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Dispelling five common grant-seeking myths
As I’ve talked with a variety of people recently who are looking for funding for their education projects, I’ve come to realize there are a few grant-seeking “myths” that need to be dispelled. Here are the most common ones that I have heard.
- Grants are the answer to every financial crisis. I understand that many people are now looking at grants as a solution to their budget difficulties, such as losing staff, ending programs, and simply buying day-to-day items. However, it’s important to keep in mind that the majority of grants are intended to fund new projects, not supply new sources of dollars to cover existing expenses. There are a few funders who have made a decision within the last two years or so to change their focus and help organizations with their basic needs; however, for the most part, this is the exception rather than the rule. What’s more, receiving a grant award isn’t a quick process that occurs within a week or two. In the case of federal grants, six to nine months can pass before you receive notice of funding. Finally, grantors tend to fund grantees who have a strong record of being able to manage grants and who can show relative financial stability. Applicants who are facing a budgetary crisis are likely to find that grantors will see them as too risky an investment.
- Grants are easy to get. In today’s world, the competition for grants has become even more severe. Why? Because a larger number of schools and other organizations are applying for grants than ever before. (For example, a recent new grant competition in the healthcare field received 10,000 letters of intent and more than 3,000 applications.) Although some proposals are poorly written and are not very competitive in the eyes of reviewers, many of the proposals are high-quality and worthy of consideration for funding. I would never say that getting grants is “easy,” and I’ve been pursuing them for a long time! If you have a good relationship with a funder, combined with a positive track record of carrying out projects successfully, you might find continuation funding is easier to achieve.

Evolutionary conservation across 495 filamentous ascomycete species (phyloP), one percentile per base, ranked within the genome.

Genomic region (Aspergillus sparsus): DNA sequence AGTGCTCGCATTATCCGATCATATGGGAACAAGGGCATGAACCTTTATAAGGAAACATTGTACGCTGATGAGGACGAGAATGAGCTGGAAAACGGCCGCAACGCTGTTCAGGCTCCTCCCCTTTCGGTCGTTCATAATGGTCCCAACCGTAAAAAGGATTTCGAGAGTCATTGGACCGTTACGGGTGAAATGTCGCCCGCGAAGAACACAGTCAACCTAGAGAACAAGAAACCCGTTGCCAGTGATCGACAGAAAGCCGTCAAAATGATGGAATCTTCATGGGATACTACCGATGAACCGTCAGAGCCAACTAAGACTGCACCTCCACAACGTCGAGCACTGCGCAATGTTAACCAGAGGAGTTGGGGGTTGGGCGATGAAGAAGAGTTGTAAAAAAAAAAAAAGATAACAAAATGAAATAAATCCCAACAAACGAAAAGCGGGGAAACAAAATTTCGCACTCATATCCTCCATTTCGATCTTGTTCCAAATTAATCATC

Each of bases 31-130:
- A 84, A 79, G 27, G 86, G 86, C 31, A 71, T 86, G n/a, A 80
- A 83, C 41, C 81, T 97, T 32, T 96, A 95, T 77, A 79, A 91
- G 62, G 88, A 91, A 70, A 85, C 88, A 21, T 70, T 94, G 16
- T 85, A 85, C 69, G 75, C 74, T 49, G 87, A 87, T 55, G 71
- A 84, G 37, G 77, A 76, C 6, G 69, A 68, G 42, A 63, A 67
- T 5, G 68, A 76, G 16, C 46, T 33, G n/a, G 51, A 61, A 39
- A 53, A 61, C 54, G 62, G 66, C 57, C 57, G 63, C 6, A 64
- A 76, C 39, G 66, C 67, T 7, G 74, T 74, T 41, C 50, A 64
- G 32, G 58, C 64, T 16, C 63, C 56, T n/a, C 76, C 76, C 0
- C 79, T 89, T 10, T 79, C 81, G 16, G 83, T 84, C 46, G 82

- Grant proposals take just a few hours to complete. Grant applications come in all shapes and sizes, ranging from online applications that contain three questions to 80-page proposal packages and everything in between. What I would say is that some applications do take a few hours to complete, while for other programs it might take weeks or months to put the entire proposal package together. It’s important to plan ahead and calculate how much time it will require to apply for a particular grant program, taking the following factors into consideration: How complex is the narrative? How much data do you need to support the need for the project? How many attachments are needed?
- Grant deadlines are negotiable. In plain and simple terms, no, they are not! If you cannot meet a funder’s deadline, your recourse is to wait until the next deadline. Contacting a funder to explain why you cannot meet the deadline is fruitless. Stop and think about it in these terms: If everyone asked for a deadline extension and it was granted, there would be no need for any funder to have set deadlines. Funders could simply state in their guidelines that potential applicants should contact them to negotiate a deadline that would be most convenient to the applicant. Yes, there are some funders who have “rolling deadlines,” meaning you can submit an application at any time—but if you see published deadlines for submission, take them seriously.
- There is a grant to fund everything. This one is somewhat related to myth No. 1. Although there are a plethora of grant programs and grantors, there really are not potential funders for every project—and the related expenses that accompany it. Remember, if you need equipment, nine times out of 10 it must be related to the successful execution of some type of project, rather than simply a “wish list” of what you want to buy.